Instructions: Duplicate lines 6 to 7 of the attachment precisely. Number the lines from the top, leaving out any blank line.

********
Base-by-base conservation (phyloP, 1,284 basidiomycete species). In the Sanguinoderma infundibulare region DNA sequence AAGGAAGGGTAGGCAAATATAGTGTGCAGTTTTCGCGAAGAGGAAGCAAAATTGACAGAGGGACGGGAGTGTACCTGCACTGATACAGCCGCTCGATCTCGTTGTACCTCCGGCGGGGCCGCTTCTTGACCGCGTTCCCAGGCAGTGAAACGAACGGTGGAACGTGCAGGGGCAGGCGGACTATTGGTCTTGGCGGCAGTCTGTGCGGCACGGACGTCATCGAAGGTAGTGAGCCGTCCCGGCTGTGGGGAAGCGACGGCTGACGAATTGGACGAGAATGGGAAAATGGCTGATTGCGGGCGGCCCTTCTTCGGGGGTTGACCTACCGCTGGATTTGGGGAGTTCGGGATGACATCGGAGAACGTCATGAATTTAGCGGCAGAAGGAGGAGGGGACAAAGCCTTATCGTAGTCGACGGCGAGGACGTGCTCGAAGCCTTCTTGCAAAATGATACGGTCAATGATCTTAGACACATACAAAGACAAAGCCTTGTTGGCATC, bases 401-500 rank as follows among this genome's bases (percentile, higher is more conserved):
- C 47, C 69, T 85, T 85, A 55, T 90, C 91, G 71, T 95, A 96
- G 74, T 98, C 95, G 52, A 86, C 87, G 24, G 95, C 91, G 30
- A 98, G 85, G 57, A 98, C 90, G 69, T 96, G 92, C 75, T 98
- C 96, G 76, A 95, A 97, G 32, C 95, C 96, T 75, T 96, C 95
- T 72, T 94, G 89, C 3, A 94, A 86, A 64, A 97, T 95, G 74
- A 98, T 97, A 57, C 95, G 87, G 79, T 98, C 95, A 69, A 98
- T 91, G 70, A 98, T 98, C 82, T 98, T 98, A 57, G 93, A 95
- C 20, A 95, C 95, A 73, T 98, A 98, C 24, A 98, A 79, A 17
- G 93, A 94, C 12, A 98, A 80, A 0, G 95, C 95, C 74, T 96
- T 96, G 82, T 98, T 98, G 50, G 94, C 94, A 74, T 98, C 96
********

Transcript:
- T 72, T 94, G 89, C 3, A 94, A 86, A 64, A 97, T 95, G 74
- A 98, T 97, A 57, C 95, G 87, G 79, T 98, C 95, A 69, A 98